Winter gives businesses a boost
|By Mark Arike - Staff Writer | Dec. 22, 2016
Wednesday was the first official day of winter, but the season felt like it was already here a couple of weeks ago following heavy snowfall and temperatures in the negative double digits.
And many local business owners are thrilled with the change in seasons.
Sir Sam’s Ski & Bike in Eagle Lake was able to open three of its 14 runs on the weekend of Dec. 10.
“It was great,” said Chris Bishop, manager and co-owner. “It was probably the best in about five years.”
Close to 500 people hit the slopes over two days.
The conditions have been ideal for snowmaking. Staff were able to finish before Christmas, which only happens every five years, said Bishop.
All runs should be open by Monday.
There has been a “drastic” increase in sales at Algonquin Outfitters on Haliburton’s Highland Street because of the weather, according to regional manager Chris Varga.
“We’re doing well,” said Varga.
Sales are up from where they were the same time last year.
“Because it was such a banner summer, we were able to start this season with a cushion,” he said.
Though “everything winter” is in demand, the store has made some unusual sales, such as whitewater kayaking lessons. Varga believes this is because customers are looking for unique Christmas gifts.
The store sells a variety of outdoor gear for all seasons. Two of the company’s 12 stores are in the county, with the other location in Minden. That store is closed during the winter months. For Clay Glecoff, manager of V&S Department Store in Haliburton, winter has its ups and downs.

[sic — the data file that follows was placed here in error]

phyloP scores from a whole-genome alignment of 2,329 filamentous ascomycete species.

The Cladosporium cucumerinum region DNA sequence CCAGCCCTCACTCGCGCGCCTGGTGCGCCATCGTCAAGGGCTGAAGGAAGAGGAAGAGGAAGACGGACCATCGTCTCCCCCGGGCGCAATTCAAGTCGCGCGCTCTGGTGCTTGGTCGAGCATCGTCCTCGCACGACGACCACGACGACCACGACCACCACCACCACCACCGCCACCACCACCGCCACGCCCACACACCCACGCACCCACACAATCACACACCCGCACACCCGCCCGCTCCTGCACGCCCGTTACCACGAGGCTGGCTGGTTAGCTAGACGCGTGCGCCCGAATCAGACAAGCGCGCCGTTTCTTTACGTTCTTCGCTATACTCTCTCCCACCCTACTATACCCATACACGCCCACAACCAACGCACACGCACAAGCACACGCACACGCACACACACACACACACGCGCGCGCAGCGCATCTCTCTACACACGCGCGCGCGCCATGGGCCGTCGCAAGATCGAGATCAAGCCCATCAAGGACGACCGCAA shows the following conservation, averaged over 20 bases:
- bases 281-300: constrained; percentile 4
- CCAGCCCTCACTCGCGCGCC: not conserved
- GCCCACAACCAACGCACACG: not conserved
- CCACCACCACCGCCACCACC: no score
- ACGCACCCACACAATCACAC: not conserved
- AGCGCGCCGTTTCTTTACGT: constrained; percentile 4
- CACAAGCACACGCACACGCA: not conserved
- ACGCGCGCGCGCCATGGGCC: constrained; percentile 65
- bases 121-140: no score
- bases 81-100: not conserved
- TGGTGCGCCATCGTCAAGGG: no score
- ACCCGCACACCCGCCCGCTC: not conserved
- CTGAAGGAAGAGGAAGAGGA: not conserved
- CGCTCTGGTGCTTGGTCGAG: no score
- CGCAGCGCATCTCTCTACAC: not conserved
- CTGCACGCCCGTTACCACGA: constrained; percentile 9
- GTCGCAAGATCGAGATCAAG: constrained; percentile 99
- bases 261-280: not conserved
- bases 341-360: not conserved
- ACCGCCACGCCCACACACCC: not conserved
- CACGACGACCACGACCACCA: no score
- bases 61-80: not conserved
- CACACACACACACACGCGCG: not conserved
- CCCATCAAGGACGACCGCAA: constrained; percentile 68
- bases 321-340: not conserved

“When we get snow, there is a fine line between enough and too much,” said Glecoff.
Customers tend to stay indoors during heavy snowfall and then they are busy shovelling out.
“You lose a day because people won’t come out ...” he said.
Winter triggers spending, not just because of Christmas but because people need to stock up on boots, mitts and gloves, said Glecoff.
Just a few doors down, Transat Travel is experiencing its best winter yet.
“We’ve never been busier,” said branch manager Linda Coneybeare.
It was as if the snow reminded travellers now is the time to book, she said.
“That polar vortex will have us working overtime.”
In the month of November, the travel agency doubled its sales over last year. Most trips are being booked for the winter, but they are also finding clients deals for
the new year and 2018.
The county’s tourism director, Amanda Virtanen, expects the phone will start ringing with inquiries from visitors. A solid winter season is important for tourism in the Highlands.
“If we can have temps to keep the snow on the ground and lots and lots of snow – we will have a great season,” said Virtanen. With a fairly mild winter last year and a lack of snow, she admits it wasn’t good for winter-focused operators.
Environment Canada’s forecast is calling for a chance of flurries on Christmas Eve and Christmas Day.
MARK ARIKE is a reporter for The Highlander.